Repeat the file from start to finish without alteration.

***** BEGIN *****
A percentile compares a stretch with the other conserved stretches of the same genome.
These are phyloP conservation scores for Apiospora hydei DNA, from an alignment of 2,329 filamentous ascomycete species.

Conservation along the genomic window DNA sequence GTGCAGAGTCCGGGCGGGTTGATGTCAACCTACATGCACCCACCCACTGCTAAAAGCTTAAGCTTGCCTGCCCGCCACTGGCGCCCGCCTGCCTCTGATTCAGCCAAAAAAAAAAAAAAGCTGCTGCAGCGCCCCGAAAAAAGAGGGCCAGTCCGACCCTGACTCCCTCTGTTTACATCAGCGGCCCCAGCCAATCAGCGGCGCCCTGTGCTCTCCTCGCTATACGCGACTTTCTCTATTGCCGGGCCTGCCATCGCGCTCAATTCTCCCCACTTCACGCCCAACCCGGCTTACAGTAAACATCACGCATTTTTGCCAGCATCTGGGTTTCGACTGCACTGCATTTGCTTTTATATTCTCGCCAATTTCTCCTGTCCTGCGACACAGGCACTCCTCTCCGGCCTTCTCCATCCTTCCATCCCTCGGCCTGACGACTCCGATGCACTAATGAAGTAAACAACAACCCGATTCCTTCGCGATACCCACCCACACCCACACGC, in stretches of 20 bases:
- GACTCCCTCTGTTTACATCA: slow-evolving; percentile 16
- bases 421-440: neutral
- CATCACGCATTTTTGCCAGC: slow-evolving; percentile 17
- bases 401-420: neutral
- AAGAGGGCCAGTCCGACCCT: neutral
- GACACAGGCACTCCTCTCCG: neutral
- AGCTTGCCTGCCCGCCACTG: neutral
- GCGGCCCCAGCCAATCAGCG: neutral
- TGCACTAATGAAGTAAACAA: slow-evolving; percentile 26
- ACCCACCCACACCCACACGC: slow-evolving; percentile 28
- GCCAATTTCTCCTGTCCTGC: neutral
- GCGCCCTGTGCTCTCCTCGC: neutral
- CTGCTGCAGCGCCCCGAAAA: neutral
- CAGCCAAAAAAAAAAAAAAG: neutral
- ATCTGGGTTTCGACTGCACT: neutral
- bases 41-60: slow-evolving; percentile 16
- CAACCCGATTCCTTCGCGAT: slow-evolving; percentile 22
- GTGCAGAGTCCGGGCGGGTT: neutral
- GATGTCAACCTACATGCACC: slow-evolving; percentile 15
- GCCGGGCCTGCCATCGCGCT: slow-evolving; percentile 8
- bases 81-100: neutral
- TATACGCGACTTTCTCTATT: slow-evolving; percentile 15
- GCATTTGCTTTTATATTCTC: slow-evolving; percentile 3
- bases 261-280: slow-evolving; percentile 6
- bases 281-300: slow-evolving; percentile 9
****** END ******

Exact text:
A percentile compares a stretch with the other conserved stretches of the same genome.
These are phyloP conservation scores for Apiospora hydei DNA, from an alignment of 2,329 filamentous ascomycete species.

Conservation along the genomic window DNA sequence GTGCAGAGTCCGGGCGGGTTGATGTCAACCTACATGCACCCACCCACTGCTAAAAGCTTAAGCTTGCCTGCCCGCCACTGGCGCCCGCCTGCCTCTGATTCAGCCAAAAAAAAAAAAAAGCTGCTGCAGCGCCCCGAAAAAAGAGGGCCAGTCCGACCCTGACTCCCTCTGTTTACATCAGCGGCCCCAGCCAATCAGCGGCGCCCTGTGCTCTCCTCGCTATACGCGACTTTCTCTATTGCCGGGCCTGCCATCGCGCTCAATTCTCCCCACTTCACGCCCAACCCGGCTTACAGTAAACATCACGCATTTTTGCCAGCATCTGGGTTTCGACTGCACTGCATTTGCTTTTATATTCTCGCCAATTTCTCCTGTCCTGCGACACAGGCACTCCTCTCCGGCCTTCTCCATCCTTCCATCCCTCGGCCTGACGACTCCGATGCACTAATGAAGTAAACAACAACCCGATTCCTTCGCGATACCCACCCACACCCACACGC, in stretches of 20 bases:
- GACTCCCTCTGTTTACATCA: slow-evolving; percentile 16
- bases 421-440: neutral
- CATCACGCATTTTTGCCAGC: slow-evolving; percentile 17
- bases 401-420: neutral
- AAGAGGGCCAGTCCGACCCT: neutral
- GACACAGGCACTCCTCTCCG: neutral
- AGCTTGCCTGCCCGCCACTG: neutral
- GCGGCCCCAGCCAATCAGCG: neutral
- TGCACTAATGAAGTAAACAA: slow-evolving; percentile 26
- ACCCACCCACACCCACACGC: slow-evolving; percentile 28
- GCCAATTTCTCCTGTCCTGC: neutral
- GCGCCCTGTGCTCTCCTCGC: neutral
- CTGCTGCAGCGCCCCGAAAA: neutral
- CAGCCAAAAAAAAAAAAAAG: neutral
- ATCTGGGTTTCGACTGCACT: neutral
- bases 41-60: slow-evolving; percentile 16
- CAACCCGATTCCTTCGCGAT: slow-evolving; percentile 22
- GTGCAGAGTCCGGGCGGGTT: neutral
- GATGTCAACCTACATGCACC: slow-evolving; percentile 15
- GCCGGGCCTGCCATCGCGCT: slow-evolving; percentile 8
- bases 81-100: neutral
- TATACGCGACTTTCTCTATT: slow-evolving; percentile 15
- GCATTTGCTTTTATATTCTC: slow-evolving; percentile 3
- bases 261-280: slow-evolving; percentile 6
- bases 281-300: slow-evolving; percentile 9